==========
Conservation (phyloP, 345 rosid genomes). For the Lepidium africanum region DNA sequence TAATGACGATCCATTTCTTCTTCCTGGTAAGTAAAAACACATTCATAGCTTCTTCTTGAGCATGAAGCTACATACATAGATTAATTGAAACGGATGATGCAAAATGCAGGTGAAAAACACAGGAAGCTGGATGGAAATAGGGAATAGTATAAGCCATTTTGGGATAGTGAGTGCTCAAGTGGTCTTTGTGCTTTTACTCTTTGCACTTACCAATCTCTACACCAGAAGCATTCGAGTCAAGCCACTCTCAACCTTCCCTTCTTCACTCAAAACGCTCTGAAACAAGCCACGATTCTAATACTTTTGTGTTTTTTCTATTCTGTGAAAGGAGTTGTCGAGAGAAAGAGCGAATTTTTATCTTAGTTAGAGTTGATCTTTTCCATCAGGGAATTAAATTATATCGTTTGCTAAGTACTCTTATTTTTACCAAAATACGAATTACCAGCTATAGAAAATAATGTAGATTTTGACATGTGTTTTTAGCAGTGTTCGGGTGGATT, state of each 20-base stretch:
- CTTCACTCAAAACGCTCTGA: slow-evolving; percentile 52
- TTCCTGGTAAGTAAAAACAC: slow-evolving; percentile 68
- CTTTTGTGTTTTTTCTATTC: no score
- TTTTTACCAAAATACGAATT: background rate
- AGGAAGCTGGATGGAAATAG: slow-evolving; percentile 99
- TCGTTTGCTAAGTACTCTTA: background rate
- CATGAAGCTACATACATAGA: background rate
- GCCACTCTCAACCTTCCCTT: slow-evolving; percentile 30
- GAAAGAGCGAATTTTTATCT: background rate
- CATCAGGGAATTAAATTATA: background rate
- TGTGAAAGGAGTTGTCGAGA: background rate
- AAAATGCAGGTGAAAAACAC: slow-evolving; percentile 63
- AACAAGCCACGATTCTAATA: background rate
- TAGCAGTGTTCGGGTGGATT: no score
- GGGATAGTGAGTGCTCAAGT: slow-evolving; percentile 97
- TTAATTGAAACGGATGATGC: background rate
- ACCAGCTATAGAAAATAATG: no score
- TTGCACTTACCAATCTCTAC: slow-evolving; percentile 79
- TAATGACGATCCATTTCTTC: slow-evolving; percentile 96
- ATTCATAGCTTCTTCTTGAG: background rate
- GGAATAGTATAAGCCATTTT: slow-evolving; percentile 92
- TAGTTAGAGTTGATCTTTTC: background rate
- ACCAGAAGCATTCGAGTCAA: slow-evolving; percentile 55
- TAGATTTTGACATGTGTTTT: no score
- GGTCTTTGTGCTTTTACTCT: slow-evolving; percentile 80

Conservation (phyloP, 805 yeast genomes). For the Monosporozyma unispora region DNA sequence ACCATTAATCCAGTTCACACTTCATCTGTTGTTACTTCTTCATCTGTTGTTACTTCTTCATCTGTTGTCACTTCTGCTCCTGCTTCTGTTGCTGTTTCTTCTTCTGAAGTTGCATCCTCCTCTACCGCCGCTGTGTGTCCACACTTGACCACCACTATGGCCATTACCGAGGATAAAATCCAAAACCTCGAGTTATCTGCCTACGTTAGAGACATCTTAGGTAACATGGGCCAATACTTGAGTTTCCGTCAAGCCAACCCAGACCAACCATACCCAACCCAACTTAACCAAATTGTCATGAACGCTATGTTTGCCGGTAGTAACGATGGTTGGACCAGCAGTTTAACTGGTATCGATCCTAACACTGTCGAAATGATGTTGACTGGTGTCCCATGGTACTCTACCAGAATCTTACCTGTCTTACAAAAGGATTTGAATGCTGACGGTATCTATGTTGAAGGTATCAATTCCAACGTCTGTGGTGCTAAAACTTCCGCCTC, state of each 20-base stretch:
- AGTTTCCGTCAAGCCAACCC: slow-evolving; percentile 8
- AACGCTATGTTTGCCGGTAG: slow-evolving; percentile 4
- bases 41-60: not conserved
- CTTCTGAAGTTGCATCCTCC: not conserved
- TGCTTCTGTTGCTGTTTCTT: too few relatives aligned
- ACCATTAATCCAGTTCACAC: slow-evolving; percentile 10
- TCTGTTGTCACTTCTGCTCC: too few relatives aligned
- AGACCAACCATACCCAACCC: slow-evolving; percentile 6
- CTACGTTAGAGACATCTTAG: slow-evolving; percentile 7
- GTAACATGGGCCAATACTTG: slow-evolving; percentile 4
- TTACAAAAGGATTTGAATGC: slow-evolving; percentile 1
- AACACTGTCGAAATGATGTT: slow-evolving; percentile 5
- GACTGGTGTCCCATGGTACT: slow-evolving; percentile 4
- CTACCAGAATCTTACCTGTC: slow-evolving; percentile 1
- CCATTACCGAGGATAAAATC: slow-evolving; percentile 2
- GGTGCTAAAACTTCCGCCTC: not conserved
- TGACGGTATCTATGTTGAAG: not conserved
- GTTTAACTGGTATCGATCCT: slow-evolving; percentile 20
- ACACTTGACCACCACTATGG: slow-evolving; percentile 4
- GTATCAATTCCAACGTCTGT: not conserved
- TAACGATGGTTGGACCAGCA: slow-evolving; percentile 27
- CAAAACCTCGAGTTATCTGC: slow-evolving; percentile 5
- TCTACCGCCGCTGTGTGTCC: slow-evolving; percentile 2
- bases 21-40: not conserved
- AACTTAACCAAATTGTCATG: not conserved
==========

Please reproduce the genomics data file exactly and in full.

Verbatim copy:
Conservation (phyloP, 345 rosid genomes). For the Lepidium africanum region DNA sequence TAATGACGATCCATTTCTTCTTCCTGGTAAGTAAAAACACATTCATAGCTTCTTCTTGAGCATGAAGCTACATACATAGATTAATTGAAACGGATGATGCAAAATGCAGGTGAAAAACACAGGAAGCTGGATGGAAATAGGGAATAGTATAAGCCATTTTGGGATAGTGAGTGCTCAAGTGGTCTTTGTGCTTTTACTCTTTGCACTTACCAATCTCTACACCAGAAGCATTCGAGTCAAGCCACTCTCAACCTTCCCTTCTTCACTCAAAACGCTCTGAAACAAGCCACGATTCTAATACTTTTGTGTTTTTTCTATTCTGTGAAAGGAGTTGTCGAGAGAAAGAGCGAATTTTTATCTTAGTTAGAGTTGATCTTTTCCATCAGGGAATTAAATTATATCGTTTGCTAAGTACTCTTATTTTTACCAAAATACGAATTACCAGCTATAGAAAATAATGTAGATTTTGACATGTGTTTTTAGCAGTGTTCGGGTGGATT, state of each 20-base stretch:
- CTTCACTCAAAACGCTCTGA: slow-evolving; percentile 52
- TTCCTGGTAAGTAAAAACAC: slow-evolving; percentile 68
- CTTTTGTGTTTTTTCTATTC: no score
- TTTTTACCAAAATACGAATT: background rate
- AGGAAGCTGGATGGAAATAG: slow-evolving; percentile 99
- TCGTTTGCTAAGTACTCTTA: background rate
- CATGAAGCTACATACATAGA: background rate
- GCCACTCTCAACCTTCCCTT: slow-evolving; percentile 30
- GAAAGAGCGAATTTTTATCT: background rate
- CATCAGGGAATTAAATTATA: background rate
- TGTGAAAGGAGTTGTCGAGA: background rate
- AAAATGCAGGTGAAAAACAC: slow-evolving; percentile 63
- AACAAGCCACGATTCTAATA: background rate
- TAGCAGTGTTCGGGTGGATT: no score
- GGGATAGTGAGTGCTCAAGT: slow-evolving; percentile 97
- TTAATTGAAACGGATGATGC: background rate
- ACCAGCTATAGAAAATAATG: no score
- TTGCACTTACCAATCTCTAC: slow-evolving; percentile 79
- TAATGACGATCCATTTCTTC: slow-evolving; percentile 96
- ATTCATAGCTTCTTCTTGAG: background rate
- GGAATAGTATAAGCCATTTT: slow-evolving; percentile 92
- TAGTTAGAGTTGATCTTTTC: background rate
- ACCAGAAGCATTCGAGTCAA: slow-evolving; percentile 55
- TAGATTTTGACATGTGTTTT: no score
- GGTCTTTGTGCTTTTACTCT: slow-evolving; percentile 80

Conservation (phyloP, 805 yeast genomes). For the Monosporozyma unispora region DNA sequence ACCATTAATCCAGTTCACACTTCATCTGTTGTTACTTCTTCATCTGTTGTTACTTCTTCATCTGTTGTCACTTCTGCTCCTGCTTCTGTTGCTGTTTCTTCTTCTGAAGTTGCATCCTCCTCTACCGCCGCTGTGTGTCCACACTTGACCACCACTATGGCCATTACCGAGGATAAAATCCAAAACCTCGAGTTATCTGCCTACGTTAGAGACATCTTAGGTAACATGGGCCAATACTTGAGTTTCCGTCAAGCCAACCCAGACCAACCATACCCAACCCAACTTAACCAAATTGTCATGAACGCTATGTTTGCCGGTAGTAACGATGGTTGGACCAGCAGTTTAACTGGTATCGATCCTAACACTGTCGAAATGATGTTGACTGGTGTCCCATGGTACTCTACCAGAATCTTACCTGTCTTACAAAAGGATTTGAATGCTGACGGTATCTATGTTGAAGGTATCAATTCCAACGTCTGTGGTGCTAAAACTTCCGCCTC, state of each 20-base stretch:
- AGTTTCCGTCAAGCCAACCC: slow-evolving; percentile 8
- AACGCTATGTTTGCCGGTAG: slow-evolving; percentile 4
- bases 41-60: not conserved
- CTTCTGAAGTTGCATCCTCC: not conserved
- TGCTTCTGTTGCTGTTTCTT: too few relatives aligned
- ACCATTAATCCAGTTCACAC: slow-evolving; percentile 10
- TCTGTTGTCACTTCTGCTCC: too few relatives aligned
- AGACCAACCATACCCAACCC: slow-evolving; percentile 6
- CTACGTTAGAGACATCTTAG: slow-evolving; percentile 7
- GTAACATGGGCCAATACTTG: slow-evolving; percentile 4
- TTACAAAAGGATTTGAATGC: slow-evolving; percentile 1
- AACACTGTCGAAATGATGTT: slow-evolving; percentile 5
- GACTGGTGTCCCATGGTACT: slow-evolving; percentile 4
- CTACCAGAATCTTACCTGTC: slow-evolving; percentile 1
- CCATTACCGAGGATAAAATC: slow-evolving; percentile 2
- GGTGCTAAAACTTCCGCCTC: not conserved
- TGACGGTATCTATGTTGAAG: not conserved
- GTTTAACTGGTATCGATCCT: slow-evolving; percentile 20
- ACACTTGACCACCACTATGG: slow-evolving; percentile 4
- GTATCAATTCCAACGTCTGT: not conserved
- TAACGATGGTTGGACCAGCA: slow-evolving; percentile 27
- CAAAACCTCGAGTTATCTGC: slow-evolving; percentile 5
- TCTACCGCCGCTGTGTGTCC: slow-evolving; percentile 2
- bases 21-40: not conserved
- AACTTAACCAAATTGTCATG: not conserved